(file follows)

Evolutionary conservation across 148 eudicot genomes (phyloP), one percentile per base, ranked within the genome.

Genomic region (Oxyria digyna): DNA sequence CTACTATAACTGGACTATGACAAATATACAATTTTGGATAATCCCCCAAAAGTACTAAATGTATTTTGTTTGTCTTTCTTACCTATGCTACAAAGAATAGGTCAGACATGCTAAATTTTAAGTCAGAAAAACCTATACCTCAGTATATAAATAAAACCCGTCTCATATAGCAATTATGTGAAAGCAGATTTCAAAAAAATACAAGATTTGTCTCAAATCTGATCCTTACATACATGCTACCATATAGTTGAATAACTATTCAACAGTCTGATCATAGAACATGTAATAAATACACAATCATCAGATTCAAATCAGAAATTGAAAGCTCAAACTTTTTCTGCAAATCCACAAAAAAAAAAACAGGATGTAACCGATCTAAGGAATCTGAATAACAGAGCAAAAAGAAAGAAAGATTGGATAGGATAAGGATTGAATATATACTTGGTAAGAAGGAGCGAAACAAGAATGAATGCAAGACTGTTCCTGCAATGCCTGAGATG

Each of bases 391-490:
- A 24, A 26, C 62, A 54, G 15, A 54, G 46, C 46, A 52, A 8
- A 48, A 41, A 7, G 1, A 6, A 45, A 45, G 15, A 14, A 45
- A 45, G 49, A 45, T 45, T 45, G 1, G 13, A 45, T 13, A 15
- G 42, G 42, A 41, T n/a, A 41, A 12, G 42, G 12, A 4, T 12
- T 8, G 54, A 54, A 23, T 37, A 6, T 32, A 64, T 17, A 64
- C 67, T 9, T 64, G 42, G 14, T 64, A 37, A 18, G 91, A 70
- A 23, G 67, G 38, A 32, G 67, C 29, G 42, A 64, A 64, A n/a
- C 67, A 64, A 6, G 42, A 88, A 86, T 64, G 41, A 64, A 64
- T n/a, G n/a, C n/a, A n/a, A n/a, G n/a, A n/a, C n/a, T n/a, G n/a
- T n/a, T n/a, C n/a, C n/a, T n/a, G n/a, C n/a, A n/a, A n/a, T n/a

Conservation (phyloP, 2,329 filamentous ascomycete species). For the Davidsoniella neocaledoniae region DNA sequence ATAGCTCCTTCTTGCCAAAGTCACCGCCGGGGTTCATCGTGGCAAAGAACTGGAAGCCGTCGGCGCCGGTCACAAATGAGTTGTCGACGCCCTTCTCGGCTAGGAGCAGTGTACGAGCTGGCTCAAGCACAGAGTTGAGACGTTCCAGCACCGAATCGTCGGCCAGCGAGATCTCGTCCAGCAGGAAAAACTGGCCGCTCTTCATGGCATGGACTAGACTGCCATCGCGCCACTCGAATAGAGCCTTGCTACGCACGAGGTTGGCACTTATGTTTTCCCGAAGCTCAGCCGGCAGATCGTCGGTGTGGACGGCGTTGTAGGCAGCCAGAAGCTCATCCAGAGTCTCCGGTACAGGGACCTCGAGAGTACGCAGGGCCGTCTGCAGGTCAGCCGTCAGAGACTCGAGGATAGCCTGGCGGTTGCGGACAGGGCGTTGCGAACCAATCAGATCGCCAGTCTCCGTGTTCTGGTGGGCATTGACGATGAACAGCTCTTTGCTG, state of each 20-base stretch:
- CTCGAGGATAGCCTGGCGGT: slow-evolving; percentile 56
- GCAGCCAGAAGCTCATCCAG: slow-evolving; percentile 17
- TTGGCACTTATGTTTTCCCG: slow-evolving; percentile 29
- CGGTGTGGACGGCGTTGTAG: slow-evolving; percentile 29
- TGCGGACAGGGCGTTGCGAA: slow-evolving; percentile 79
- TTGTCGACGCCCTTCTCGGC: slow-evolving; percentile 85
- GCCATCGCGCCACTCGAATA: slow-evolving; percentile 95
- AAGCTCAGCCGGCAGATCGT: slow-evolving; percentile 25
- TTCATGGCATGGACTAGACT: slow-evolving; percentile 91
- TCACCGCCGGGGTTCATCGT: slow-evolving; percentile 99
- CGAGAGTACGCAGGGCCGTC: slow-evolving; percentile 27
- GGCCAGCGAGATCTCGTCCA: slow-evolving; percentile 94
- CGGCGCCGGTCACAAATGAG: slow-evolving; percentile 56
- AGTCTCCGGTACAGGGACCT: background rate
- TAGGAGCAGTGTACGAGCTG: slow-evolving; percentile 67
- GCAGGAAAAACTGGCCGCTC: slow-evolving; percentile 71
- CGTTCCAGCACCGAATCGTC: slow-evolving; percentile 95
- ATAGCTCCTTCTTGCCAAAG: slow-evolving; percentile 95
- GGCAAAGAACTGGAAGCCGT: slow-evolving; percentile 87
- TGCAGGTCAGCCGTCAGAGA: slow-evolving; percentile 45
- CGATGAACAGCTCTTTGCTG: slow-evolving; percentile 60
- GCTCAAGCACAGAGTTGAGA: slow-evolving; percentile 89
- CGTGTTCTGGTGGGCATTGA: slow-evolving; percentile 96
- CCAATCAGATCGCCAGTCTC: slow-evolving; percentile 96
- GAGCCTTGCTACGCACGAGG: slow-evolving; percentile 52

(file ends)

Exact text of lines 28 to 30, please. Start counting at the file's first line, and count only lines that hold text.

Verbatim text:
- AGTCTCCGGTACAGGGACCT: background rate
- TAGGAGCAGTGTACGAGCTG: slow-evolving; percentile 67
- GCAGGAAAAACTGGCCGCTC: slow-evolving; percentile 71